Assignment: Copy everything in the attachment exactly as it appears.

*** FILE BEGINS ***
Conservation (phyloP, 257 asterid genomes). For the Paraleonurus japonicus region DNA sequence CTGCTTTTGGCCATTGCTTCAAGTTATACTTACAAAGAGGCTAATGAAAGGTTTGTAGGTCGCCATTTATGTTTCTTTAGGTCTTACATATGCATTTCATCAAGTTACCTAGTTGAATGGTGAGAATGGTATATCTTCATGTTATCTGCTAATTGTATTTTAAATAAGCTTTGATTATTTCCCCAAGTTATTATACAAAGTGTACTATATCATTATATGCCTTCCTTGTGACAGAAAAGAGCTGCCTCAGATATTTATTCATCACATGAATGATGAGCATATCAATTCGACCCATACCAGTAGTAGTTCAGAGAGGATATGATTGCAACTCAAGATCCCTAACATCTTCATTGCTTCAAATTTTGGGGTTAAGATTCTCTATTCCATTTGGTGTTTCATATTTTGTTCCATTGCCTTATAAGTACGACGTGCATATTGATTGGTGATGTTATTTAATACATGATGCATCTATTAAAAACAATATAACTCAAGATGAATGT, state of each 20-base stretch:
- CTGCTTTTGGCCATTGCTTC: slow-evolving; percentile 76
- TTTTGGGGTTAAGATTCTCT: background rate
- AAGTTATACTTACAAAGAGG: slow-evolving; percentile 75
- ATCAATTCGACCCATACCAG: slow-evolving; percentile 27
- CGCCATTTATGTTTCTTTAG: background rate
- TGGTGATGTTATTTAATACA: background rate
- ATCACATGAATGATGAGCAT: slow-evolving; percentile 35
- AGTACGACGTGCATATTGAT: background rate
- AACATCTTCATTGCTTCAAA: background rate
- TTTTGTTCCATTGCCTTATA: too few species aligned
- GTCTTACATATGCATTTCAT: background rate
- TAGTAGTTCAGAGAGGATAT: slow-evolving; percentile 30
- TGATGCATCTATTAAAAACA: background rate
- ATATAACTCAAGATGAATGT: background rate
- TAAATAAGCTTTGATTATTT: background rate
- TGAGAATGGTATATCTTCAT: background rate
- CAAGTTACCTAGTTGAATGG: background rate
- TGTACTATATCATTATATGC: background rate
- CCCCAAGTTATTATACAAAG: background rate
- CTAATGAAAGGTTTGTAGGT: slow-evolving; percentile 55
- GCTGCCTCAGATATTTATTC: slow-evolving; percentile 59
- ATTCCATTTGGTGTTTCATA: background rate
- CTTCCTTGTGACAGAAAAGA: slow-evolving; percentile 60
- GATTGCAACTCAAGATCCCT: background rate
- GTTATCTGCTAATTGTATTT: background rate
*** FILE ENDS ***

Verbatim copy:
Conservation (phyloP, 257 asterid genomes). For the Paraleonurus japonicus region DNA sequence CTGCTTTTGGCCATTGCTTCAAGTTATACTTACAAAGAGGCTAATGAAAGGTTTGTAGGTCGCCATTTATGTTTCTTTAGGTCTTACATATGCATTTCATCAAGTTACCTAGTTGAATGGTGAGAATGGTATATCTTCATGTTATCTGCTAATTGTATTTTAAATAAGCTTTGATTATTTCCCCAAGTTATTATACAAAGTGTACTATATCATTATATGCCTTCCTTGTGACAGAAAAGAGCTGCCTCAGATATTTATTCATCACATGAATGATGAGCATATCAATTCGACCCATACCAGTAGTAGTTCAGAGAGGATATGATTGCAACTCAAGATCCCTAACATCTTCATTGCTTCAAATTTTGGGGTTAAGATTCTCTATTCCATTTGGTGTTTCATATTTTGTTCCATTGCCTTATAAGTACGACGTGCATATTGATTGGTGATGTTATTTAATACATGATGCATCTATTAAAAACAATATAACTCAAGATGAATGT, state of each 20-base stretch:
- CTGCTTTTGGCCATTGCTTC: slow-evolving; percentile 76
- TTTTGGGGTTAAGATTCTCT: background rate
- AAGTTATACTTACAAAGAGG: slow-evolving; percentile 75
- ATCAATTCGACCCATACCAG: slow-evolving; percentile 27
- CGCCATTTATGTTTCTTTAG: background rate
- TGGTGATGTTATTTAATACA: background rate
- ATCACATGAATGATGAGCAT: slow-evolving; percentile 35
- AGTACGACGTGCATATTGAT: background rate
- AACATCTTCATTGCTTCAAA: background rate
- TTTTGTTCCATTGCCTTATA: too few species aligned
- GTCTTACATATGCATTTCAT: background rate
- TAGTAGTTCAGAGAGGATAT: slow-evolving; percentile 30
- TGATGCATCTATTAAAAACA: background rate
- ATATAACTCAAGATGAATGT: background rate
- TAAATAAGCTTTGATTATTT: background rate
- TGAGAATGGTATATCTTCAT: background rate
- CAAGTTACCTAGTTGAATGG: background rate
- TGTACTATATCATTATATGC: background rate
- CCCCAAGTTATTATACAAAG: background rate
- CTAATGAAAGGTTTGTAGGT: slow-evolving; percentile 55
- GCTGCCTCAGATATTTATTC: slow-evolving; percentile 59
- ATTCCATTTGGTGTTTCATA: background rate
- CTTCCTTGTGACAGAAAAGA: slow-evolving; percentile 60
- GATTGCAACTCAAGATCCCT: background rate
- GTTATCTGCTAATTGTATTT: background rate